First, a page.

Tuesday, November 30, 2010

Strategy Tuesday! Spotlight on Danica Ancell at Long Beach BLAST!



Here’s the third of five strategies for this Strategy Tuesday.

The strategy comes from Danica Ancell, a thoughtful service learning student and mentor with Long Beach BLAST in Long Beach, CA.

Below, you’ll learn how Danica created a strategy at the beginning of the school year to begin learning about her students.  Her “mandala” strategy gives tutors and mentors a huge amount of information that can be used to make future sessions relevant and meaningful to students.

About Long Beach BLAST
Since 2000, Long Beach BLAST has placed approximately 4,000 service learning college student mentors with K -12 students at risk of academic failure. Some service learners provide one-on-one tutoring and homework assistance. Others offer rich lessons in technology, science, and the arts. The service learners function as role models, opening the doors to the possibility of higher education and careers.

Strategy #3!

Dream Mandalas
(Learning How Students See Themselves and Their Futures)

Created by: Danica Ancell, service learning student and mentor with Long Beach BLAST 
(America Learns Network member since 2003)
Topics: Getting to Know Your Student  
Grade Levels: Fourth – Eighth  
Arrangements: One-on-One; Small Group; Large Group  
Materials: - Magazines
- Card stock or poster board
- Glue
- Scissors

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Situation: Using a Dream Mandala can be a GREAT way to get some students to identify where they are and where they would like to be in life. 

The mandala creation process not only gets your students thinking about their futures, but also gives you information that you can use to frame your sessions around your student's goals, motivating your student to really get on board with the time you spend together.

Step 1: Give each student a piece of card stock or poster board, and instruct them to draw a large circle on it.

They will need to bisect the circle as well...into two even pieces (with pen NOT scissorsimage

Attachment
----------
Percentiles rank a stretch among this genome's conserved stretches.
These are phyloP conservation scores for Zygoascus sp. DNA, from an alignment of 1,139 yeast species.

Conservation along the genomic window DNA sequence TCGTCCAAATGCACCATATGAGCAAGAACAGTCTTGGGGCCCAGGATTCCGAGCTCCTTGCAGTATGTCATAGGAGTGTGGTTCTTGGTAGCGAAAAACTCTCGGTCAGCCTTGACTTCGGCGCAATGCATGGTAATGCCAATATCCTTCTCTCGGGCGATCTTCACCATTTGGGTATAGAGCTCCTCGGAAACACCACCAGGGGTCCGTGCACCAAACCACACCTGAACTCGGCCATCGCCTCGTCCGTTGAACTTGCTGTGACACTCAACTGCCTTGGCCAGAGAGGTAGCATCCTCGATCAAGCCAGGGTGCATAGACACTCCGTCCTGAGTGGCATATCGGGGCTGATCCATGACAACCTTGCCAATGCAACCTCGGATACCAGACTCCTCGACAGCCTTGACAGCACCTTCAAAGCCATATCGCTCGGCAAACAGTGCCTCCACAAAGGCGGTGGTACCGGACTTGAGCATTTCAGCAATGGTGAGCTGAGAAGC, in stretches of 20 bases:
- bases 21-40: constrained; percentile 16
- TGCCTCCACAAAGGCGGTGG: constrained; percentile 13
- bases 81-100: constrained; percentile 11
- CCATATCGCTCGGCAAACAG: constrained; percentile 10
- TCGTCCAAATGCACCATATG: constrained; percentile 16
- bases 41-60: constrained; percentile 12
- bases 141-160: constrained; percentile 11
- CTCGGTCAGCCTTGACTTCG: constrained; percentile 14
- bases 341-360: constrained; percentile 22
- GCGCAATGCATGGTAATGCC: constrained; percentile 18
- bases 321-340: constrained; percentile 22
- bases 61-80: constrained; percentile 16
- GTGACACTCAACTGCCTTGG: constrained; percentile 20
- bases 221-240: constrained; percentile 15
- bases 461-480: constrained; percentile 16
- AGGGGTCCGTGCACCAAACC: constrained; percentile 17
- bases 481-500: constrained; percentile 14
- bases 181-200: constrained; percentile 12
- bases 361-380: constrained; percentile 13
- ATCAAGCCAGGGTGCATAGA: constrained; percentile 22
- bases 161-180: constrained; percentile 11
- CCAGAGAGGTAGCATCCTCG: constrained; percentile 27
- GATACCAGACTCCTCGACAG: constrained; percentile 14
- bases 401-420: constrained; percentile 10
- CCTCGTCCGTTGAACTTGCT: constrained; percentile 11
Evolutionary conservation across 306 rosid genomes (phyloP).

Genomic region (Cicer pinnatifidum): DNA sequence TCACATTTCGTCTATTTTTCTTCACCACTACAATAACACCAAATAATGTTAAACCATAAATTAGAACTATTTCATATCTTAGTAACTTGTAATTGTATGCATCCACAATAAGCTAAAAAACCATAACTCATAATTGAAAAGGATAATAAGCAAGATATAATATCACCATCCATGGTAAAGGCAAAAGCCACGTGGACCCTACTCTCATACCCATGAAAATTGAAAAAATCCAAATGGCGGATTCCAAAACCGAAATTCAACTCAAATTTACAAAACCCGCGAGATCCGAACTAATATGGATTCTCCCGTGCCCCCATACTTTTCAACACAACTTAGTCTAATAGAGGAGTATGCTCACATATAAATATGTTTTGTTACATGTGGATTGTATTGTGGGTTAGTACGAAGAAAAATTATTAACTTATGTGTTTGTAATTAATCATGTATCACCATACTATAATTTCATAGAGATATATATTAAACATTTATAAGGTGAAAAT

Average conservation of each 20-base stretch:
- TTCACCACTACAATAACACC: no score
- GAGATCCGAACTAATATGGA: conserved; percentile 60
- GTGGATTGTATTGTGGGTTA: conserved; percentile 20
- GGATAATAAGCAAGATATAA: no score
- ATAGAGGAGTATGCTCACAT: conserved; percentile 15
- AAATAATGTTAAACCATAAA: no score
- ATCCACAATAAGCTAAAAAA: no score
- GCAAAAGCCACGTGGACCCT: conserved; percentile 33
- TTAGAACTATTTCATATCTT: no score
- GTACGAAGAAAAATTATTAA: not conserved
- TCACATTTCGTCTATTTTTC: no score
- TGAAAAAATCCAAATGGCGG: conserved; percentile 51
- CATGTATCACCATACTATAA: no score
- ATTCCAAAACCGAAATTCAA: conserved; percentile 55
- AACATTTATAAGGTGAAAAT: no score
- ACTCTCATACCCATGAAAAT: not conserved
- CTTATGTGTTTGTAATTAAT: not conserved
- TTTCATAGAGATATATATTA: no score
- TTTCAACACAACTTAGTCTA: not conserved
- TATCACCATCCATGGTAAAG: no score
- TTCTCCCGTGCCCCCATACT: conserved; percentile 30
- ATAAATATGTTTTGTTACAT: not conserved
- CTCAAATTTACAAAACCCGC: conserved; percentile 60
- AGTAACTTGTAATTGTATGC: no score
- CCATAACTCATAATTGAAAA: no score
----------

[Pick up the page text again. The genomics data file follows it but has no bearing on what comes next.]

Step 2: Explain to the students that they can flip through the magazines and find pictures that represent who they are today.  They will glue/tape those to one side of the mandala.

If your students cannot find pictures that resonate with them, they can draw their own pictures, find art online, or use words.  They definitely should not post pictures that really do not resonate with how they feel about their present.

Step 3: Your students will then look for or create their own pictures/words for the other side of the mandala.  These images or words will represent who they want to be in the future.

Be sure to define what the “future” means for your students.  Does that mean next year? In five years?  In 20 years?

Remind your students that they don’t only have to focus on professions.  They can focus on the roles they want to play in their families and on personal characteristics (e.g., “honest,” “caring,” “understanding”).
Step 4: As the mentor, you can work on your own mandala or you can help your students look for images and words.

As you notice their selections, take the opportunity to ask questions that allow you to learn more about each student, such as:

  • What led you to choose that picture to represent your present / your future?
  • How are you working to make what you hope for your future happen?
  • What steps do you need to take to make what you want for your future to happen?  (If your student doesn't know the steps he should follow, you’ll find a number of strategies here (for America Learns Network members only) to help you create a game plan with your student and to check in on his progress regularly.)

Obviously, do not not criticize your students’ present or dreams.  If anything comes up that concerns you, connect with your supervisor or program coordinator.

Step 5: Use what you learn from this exercise to shape your future sessions so that you can make them relevant to your students. 

Your students will love hearing the following at the beginning of a mentoring session: “I learned so much about each of you when we made our mandalas.  A number of you are planning to become doctors or scientists, so during today’s session, we’re going to focus on some important information that you’ll need in order to reach your goals.”

You might also bring out the mandalas every few months and ask your students if they want to change anything.  Perhaps some of what they noted for the future can be shifted to the present, or perhaps they have completely new thoughts for their futures.  Let your students know that it’s perfectly okay to change how they see themselves in the future.

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